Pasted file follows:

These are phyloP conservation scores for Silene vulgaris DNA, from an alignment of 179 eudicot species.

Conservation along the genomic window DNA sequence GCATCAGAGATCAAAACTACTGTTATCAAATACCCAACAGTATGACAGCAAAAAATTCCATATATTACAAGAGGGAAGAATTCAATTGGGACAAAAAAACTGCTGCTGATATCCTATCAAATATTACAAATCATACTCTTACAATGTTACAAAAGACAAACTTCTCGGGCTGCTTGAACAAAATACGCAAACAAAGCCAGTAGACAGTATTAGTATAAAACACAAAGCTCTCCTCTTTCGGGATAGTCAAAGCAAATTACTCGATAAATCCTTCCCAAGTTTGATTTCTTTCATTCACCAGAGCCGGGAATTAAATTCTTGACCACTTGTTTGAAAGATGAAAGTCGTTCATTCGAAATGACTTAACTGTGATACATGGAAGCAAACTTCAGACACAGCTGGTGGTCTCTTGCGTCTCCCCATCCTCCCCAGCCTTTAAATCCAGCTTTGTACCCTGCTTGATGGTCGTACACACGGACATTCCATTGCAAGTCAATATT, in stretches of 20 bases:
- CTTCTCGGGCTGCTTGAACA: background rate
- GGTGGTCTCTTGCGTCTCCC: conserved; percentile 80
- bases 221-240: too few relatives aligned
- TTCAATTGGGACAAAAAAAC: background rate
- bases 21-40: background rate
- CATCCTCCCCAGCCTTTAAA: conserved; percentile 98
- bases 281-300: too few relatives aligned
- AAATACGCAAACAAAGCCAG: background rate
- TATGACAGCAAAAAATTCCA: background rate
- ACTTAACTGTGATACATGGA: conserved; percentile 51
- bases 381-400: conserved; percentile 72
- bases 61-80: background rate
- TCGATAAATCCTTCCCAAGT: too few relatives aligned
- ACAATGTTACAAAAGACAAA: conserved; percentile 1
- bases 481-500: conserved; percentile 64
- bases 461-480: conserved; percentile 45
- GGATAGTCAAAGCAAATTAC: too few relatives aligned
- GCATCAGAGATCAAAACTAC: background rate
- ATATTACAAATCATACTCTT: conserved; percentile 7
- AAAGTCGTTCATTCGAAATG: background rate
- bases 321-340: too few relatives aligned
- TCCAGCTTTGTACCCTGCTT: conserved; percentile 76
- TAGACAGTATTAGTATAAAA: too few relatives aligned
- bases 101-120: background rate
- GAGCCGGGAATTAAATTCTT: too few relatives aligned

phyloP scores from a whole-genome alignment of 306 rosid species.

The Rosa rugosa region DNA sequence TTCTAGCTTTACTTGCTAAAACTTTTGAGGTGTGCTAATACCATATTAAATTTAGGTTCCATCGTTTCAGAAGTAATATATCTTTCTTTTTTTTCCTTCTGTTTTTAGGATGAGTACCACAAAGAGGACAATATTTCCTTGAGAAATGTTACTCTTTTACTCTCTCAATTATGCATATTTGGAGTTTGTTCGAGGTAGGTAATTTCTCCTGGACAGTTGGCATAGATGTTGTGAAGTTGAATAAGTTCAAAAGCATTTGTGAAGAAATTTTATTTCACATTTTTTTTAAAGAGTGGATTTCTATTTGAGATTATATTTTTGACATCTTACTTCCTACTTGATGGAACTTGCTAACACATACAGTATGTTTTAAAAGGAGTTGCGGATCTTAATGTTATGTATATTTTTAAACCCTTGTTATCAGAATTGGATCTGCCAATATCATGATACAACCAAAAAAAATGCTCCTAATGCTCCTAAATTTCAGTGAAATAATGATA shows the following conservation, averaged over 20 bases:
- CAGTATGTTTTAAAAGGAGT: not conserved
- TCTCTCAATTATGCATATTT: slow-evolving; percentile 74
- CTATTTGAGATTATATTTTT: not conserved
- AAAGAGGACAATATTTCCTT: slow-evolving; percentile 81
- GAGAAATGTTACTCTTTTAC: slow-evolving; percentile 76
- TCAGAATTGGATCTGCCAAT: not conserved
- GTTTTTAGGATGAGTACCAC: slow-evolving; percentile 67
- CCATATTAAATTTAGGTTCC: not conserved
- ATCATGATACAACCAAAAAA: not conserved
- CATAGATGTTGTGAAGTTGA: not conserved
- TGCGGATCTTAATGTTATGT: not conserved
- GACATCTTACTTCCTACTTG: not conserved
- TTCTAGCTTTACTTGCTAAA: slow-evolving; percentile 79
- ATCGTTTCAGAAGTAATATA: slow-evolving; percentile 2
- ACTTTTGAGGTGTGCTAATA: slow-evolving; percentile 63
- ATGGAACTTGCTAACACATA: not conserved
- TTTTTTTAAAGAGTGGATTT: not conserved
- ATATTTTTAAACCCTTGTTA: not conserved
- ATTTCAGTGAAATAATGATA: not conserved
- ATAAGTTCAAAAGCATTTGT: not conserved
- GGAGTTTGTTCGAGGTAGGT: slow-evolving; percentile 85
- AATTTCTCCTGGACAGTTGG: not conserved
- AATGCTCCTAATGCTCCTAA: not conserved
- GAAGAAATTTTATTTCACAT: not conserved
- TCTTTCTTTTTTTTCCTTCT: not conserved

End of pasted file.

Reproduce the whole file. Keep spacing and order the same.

These are phyloP conservation scores for Silene vulgaris DNA, from an alignment of 179 eudicot species.

Conservation along the genomic window DNA sequence GCATCAGAGATCAAAACTACTGTTATCAAATACCCAACAGTATGACAGCAAAAAATTCCATATATTACAAGAGGGAAGAATTCAATTGGGACAAAAAAACTGCTGCTGATATCCTATCAAATATTACAAATCATACTCTTACAATGTTACAAAAGACAAACTTCTCGGGCTGCTTGAACAAAATACGCAAACAAAGCCAGTAGACAGTATTAGTATAAAACACAAAGCTCTCCTCTTTCGGGATAGTCAAAGCAAATTACTCGATAAATCCTTCCCAAGTTTGATTTCTTTCATTCACCAGAGCCGGGAATTAAATTCTTGACCACTTGTTTGAAAGATGAAAGTCGTTCATTCGAAATGACTTAACTGTGATACATGGAAGCAAACTTCAGACACAGCTGGTGGTCTCTTGCGTCTCCCCATCCTCCCCAGCCTTTAAATCCAGCTTTGTACCCTGCTTGATGGTCGTACACACGGACATTCCATTGCAAGTCAATATT, in stretches of 20 bases:
- CTTCTCGGGCTGCTTGAACA: background rate
- GGTGGTCTCTTGCGTCTCCC: conserved; percentile 80
- bases 221-240: too few relatives aligned
- TTCAATTGGGACAAAAAAAC: background rate
- bases 21-40: background rate
- CATCCTCCCCAGCCTTTAAA: conserved; percentile 98
- bases 281-300: too few relatives aligned
- AAATACGCAAACAAAGCCAG: background rate
- TATGACAGCAAAAAATTCCA: background rate
- ACTTAACTGTGATACATGGA: conserved; percentile 51
- bases 381-400: conserved; percentile 72
- bases 61-80: background rate
- TCGATAAATCCTTCCCAAGT: too few relatives aligned
- ACAATGTTACAAAAGACAAA: conserved; percentile 1
- bases 481-500: conserved; percentile 64
- bases 461-480: conserved; percentile 45
- GGATAGTCAAAGCAAATTAC: too few relatives aligned
- GCATCAGAGATCAAAACTAC: background rate
- ATATTACAAATCATACTCTT: conserved; percentile 7
- AAAGTCGTTCATTCGAAATG: background rate
- bases 321-340: too few relatives aligned
- TCCAGCTTTGTACCCTGCTT: conserved; percentile 76
- TAGACAGTATTAGTATAAAA: too few relatives aligned
- bases 101-120: background rate
- GAGCCGGGAATTAAATTCTT: too few relatives aligned

phyloP scores from a whole-genome alignment of 306 rosid species.

The Rosa rugosa region DNA sequence TTCTAGCTTTACTTGCTAAAACTTTTGAGGTGTGCTAATACCATATTAAATTTAGGTTCCATCGTTTCAGAAGTAATATATCTTTCTTTTTTTTCCTTCTGTTTTTAGGATGAGTACCACAAAGAGGACAATATTTCCTTGAGAAATGTTACTCTTTTACTCTCTCAATTATGCATATTTGGAGTTTGTTCGAGGTAGGTAATTTCTCCTGGACAGTTGGCATAGATGTTGTGAAGTTGAATAAGTTCAAAAGCATTTGTGAAGAAATTTTATTTCACATTTTTTTTAAAGAGTGGATTTCTATTTGAGATTATATTTTTGACATCTTACTTCCTACTTGATGGAACTTGCTAACACATACAGTATGTTTTAAAAGGAGTTGCGGATCTTAATGTTATGTATATTTTTAAACCCTTGTTATCAGAATTGGATCTGCCAATATCATGATACAACCAAAAAAAATGCTCCTAATGCTCCTAAATTTCAGTGAAATAATGATA shows the following conservation, averaged over 20 bases:
- CAGTATGTTTTAAAAGGAGT: not conserved
- TCTCTCAATTATGCATATTT: slow-evolving; percentile 74
- CTATTTGAGATTATATTTTT: not conserved
- AAAGAGGACAATATTTCCTT: slow-evolving; percentile 81
- GAGAAATGTTACTCTTTTAC: slow-evolving; percentile 76
- TCAGAATTGGATCTGCCAAT: not conserved
- GTTTTTAGGATGAGTACCAC: slow-evolving; percentile 67
- CCATATTAAATTTAGGTTCC: not conserved
- ATCATGATACAACCAAAAAA: not conserved
- CATAGATGTTGTGAAGTTGA: not conserved
- TGCGGATCTTAATGTTATGT: not conserved
- GACATCTTACTTCCTACTTG: not conserved
- TTCTAGCTTTACTTGCTAAA: slow-evolving; percentile 79
- ATCGTTTCAGAAGTAATATA: slow-evolving; percentile 2
- ACTTTTGAGGTGTGCTAATA: slow-evolving; percentile 63
- ATGGAACTTGCTAACACATA: not conserved
- TTTTTTTAAAGAGTGGATTT: not conserved
- ATATTTTTAAACCCTTGTTA: not conserved
- ATTTCAGTGAAATAATGATA: not conserved
- ATAAGTTCAAAAGCATTTGT: not conserved
- GGAGTTTGTTCGAGGTAGGT: slow-evolving; percentile 85
- AATTTCTCCTGGACAGTTGG: not conserved
- AATGCTCCTAATGCTCCTAA: not conserved
- GAAGAAATTTTATTTCACAT: not conserved
- TCTTTCTTTTTTTTCCTTCT: not conserved